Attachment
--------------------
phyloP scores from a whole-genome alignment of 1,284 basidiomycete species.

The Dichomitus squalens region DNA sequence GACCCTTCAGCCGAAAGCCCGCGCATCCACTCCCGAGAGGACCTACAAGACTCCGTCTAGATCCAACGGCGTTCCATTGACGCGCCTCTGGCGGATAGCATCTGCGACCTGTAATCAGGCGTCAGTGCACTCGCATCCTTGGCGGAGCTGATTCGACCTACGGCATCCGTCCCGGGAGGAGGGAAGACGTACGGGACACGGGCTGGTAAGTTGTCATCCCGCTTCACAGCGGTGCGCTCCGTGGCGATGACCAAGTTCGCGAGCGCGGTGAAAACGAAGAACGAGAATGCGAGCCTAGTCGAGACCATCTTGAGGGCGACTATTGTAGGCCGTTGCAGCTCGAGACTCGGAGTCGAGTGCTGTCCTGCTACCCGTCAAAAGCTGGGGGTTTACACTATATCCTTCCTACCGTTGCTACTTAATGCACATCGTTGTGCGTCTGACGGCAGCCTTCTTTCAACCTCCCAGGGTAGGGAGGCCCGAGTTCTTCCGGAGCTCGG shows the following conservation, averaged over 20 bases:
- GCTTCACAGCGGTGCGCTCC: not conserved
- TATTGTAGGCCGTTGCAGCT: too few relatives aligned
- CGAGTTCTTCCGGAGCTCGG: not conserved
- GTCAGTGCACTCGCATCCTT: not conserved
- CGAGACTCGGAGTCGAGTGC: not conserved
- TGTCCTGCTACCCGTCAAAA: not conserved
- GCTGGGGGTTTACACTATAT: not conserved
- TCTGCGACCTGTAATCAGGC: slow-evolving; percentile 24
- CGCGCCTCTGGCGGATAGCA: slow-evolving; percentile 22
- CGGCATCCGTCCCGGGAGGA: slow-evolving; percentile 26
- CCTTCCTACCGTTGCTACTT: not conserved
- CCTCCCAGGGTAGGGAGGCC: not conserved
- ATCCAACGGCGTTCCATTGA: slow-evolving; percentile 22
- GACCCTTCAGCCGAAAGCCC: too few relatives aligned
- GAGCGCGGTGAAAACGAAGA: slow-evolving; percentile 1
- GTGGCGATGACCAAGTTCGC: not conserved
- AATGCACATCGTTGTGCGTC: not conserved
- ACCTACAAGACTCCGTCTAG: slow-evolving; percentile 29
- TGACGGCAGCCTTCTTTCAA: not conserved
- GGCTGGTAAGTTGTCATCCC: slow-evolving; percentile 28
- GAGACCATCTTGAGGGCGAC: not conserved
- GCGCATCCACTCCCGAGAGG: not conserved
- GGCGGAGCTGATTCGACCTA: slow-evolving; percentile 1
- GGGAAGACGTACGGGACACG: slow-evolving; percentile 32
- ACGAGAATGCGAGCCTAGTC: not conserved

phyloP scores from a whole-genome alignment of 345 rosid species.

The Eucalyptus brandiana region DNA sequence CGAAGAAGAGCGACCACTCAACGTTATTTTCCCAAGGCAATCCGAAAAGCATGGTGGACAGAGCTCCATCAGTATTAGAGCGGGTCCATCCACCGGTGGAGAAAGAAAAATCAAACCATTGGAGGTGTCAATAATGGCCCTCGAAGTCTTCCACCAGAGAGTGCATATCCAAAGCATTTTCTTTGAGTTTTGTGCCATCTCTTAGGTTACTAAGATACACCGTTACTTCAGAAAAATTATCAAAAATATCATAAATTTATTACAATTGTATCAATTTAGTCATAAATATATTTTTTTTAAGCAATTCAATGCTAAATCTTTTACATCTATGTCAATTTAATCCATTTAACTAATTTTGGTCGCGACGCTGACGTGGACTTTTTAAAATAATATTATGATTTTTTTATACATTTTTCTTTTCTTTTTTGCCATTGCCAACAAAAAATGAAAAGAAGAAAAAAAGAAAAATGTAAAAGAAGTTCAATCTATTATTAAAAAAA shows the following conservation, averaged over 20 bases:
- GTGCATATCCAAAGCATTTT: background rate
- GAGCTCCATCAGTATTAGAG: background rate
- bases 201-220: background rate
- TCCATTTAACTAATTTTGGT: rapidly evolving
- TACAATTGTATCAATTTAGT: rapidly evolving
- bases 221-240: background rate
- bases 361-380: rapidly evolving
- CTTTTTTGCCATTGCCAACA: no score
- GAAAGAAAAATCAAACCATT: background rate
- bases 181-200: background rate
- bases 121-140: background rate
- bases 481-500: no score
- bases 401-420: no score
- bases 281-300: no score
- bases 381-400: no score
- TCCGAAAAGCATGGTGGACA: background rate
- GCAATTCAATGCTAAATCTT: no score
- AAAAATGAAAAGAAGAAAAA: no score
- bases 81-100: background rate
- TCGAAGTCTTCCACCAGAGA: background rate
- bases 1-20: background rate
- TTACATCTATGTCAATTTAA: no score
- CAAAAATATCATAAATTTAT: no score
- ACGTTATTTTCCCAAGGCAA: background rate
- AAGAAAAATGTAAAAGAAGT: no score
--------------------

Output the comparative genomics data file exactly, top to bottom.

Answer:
phyloP scores from a whole-genome alignment of 1,284 basidiomycete species.

The Dichomitus squalens region DNA sequence GACCCTTCAGCCGAAAGCCCGCGCATCCACTCCCGAGAGGACCTACAAGACTCCGTCTAGATCCAACGGCGTTCCATTGACGCGCCTCTGGCGGATAGCATCTGCGACCTGTAATCAGGCGTCAGTGCACTCGCATCCTTGGCGGAGCTGATTCGACCTACGGCATCCGTCCCGGGAGGAGGGAAGACGTACGGGACACGGGCTGGTAAGTTGTCATCCCGCTTCACAGCGGTGCGCTCCGTGGCGATGACCAAGTTCGCGAGCGCGGTGAAAACGAAGAACGAGAATGCGAGCCTAGTCGAGACCATCTTGAGGGCGACTATTGTAGGCCGTTGCAGCTCGAGACTCGGAGTCGAGTGCTGTCCTGCTACCCGTCAAAAGCTGGGGGTTTACACTATATCCTTCCTACCGTTGCTACTTAATGCACATCGTTGTGCGTCTGACGGCAGCCTTCTTTCAACCTCCCAGGGTAGGGAGGCCCGAGTTCTTCCGGAGCTCGG shows the following conservation, averaged over 20 bases:
- GCTTCACAGCGGTGCGCTCC: not conserved
- TATTGTAGGCCGTTGCAGCT: too few relatives aligned
- CGAGTTCTTCCGGAGCTCGG: not conserved
- GTCAGTGCACTCGCATCCTT: not conserved
- CGAGACTCGGAGTCGAGTGC: not conserved
- TGTCCTGCTACCCGTCAAAA: not conserved
- GCTGGGGGTTTACACTATAT: not conserved
- TCTGCGACCTGTAATCAGGC: slow-evolving; percentile 24
- CGCGCCTCTGGCGGATAGCA: slow-evolving; percentile 22
- CGGCATCCGTCCCGGGAGGA: slow-evolving; percentile 26
- CCTTCCTACCGTTGCTACTT: not conserved
- CCTCCCAGGGTAGGGAGGCC: not conserved
- ATCCAACGGCGTTCCATTGA: slow-evolving; percentile 22
- GACCCTTCAGCCGAAAGCCC: too few relatives aligned
- GAGCGCGGTGAAAACGAAGA: slow-evolving; percentile 1
- GTGGCGATGACCAAGTTCGC: not conserved
- AATGCACATCGTTGTGCGTC: not conserved
- ACCTACAAGACTCCGTCTAG: slow-evolving; percentile 29
- TGACGGCAGCCTTCTTTCAA: not conserved
- GGCTGGTAAGTTGTCATCCC: slow-evolving; percentile 28
- GAGACCATCTTGAGGGCGAC: not conserved
- GCGCATCCACTCCCGAGAGG: not conserved
- GGCGGAGCTGATTCGACCTA: slow-evolving; percentile 1
- GGGAAGACGTACGGGACACG: slow-evolving; percentile 32
- ACGAGAATGCGAGCCTAGTC: not conserved

phyloP scores from a whole-genome alignment of 345 rosid species.

The Eucalyptus brandiana region DNA sequence CGAAGAAGAGCGACCACTCAACGTTATTTTCCCAAGGCAATCCGAAAAGCATGGTGGACAGAGCTCCATCAGTATTAGAGCGGGTCCATCCACCGGTGGAGAAAGAAAAATCAAACCATTGGAGGTGTCAATAATGGCCCTCGAAGTCTTCCACCAGAGAGTGCATATCCAAAGCATTTTCTTTGAGTTTTGTGCCATCTCTTAGGTTACTAAGATACACCGTTACTTCAGAAAAATTATCAAAAATATCATAAATTTATTACAATTGTATCAATTTAGTCATAAATATATTTTTTTTAAGCAATTCAATGCTAAATCTTTTACATCTATGTCAATTTAATCCATTTAACTAATTTTGGTCGCGACGCTGACGTGGACTTTTTAAAATAATATTATGATTTTTTTATACATTTTTCTTTTCTTTTTTGCCATTGCCAACAAAAAATGAAAAGAAGAAAAAAAGAAAAATGTAAAAGAAGTTCAATCTATTATTAAAAAAA shows the following conservation, averaged over 20 bases:
- GTGCATATCCAAAGCATTTT: background rate
- GAGCTCCATCAGTATTAGAG: background rate
- bases 201-220: background rate
- TCCATTTAACTAATTTTGGT: rapidly evolving
- TACAATTGTATCAATTTAGT: rapidly evolving
- bases 221-240: background rate
- bases 361-380: rapidly evolving
- CTTTTTTGCCATTGCCAACA: no score
- GAAAGAAAAATCAAACCATT: background rate
- bases 181-200: background rate
- bases 121-140: background rate
- bases 481-500: no score
- bases 401-420: no score
- bases 281-300: no score
- bases 381-400: no score
- TCCGAAAAGCATGGTGGACA: background rate
- GCAATTCAATGCTAAATCTT: no score
- AAAAATGAAAAGAAGAAAAA: no score
- bases 81-100: background rate
- TCGAAGTCTTCCACCAGAGA: background rate
- bases 1-20: background rate
- TTACATCTATGTCAATTTAA: no score
- CAAAAATATCATAAATTTAT: no score
- ACGTTATTTTCCCAAGGCAA: background rate
- AAGAAAAATGTAAAAGAAGT: no score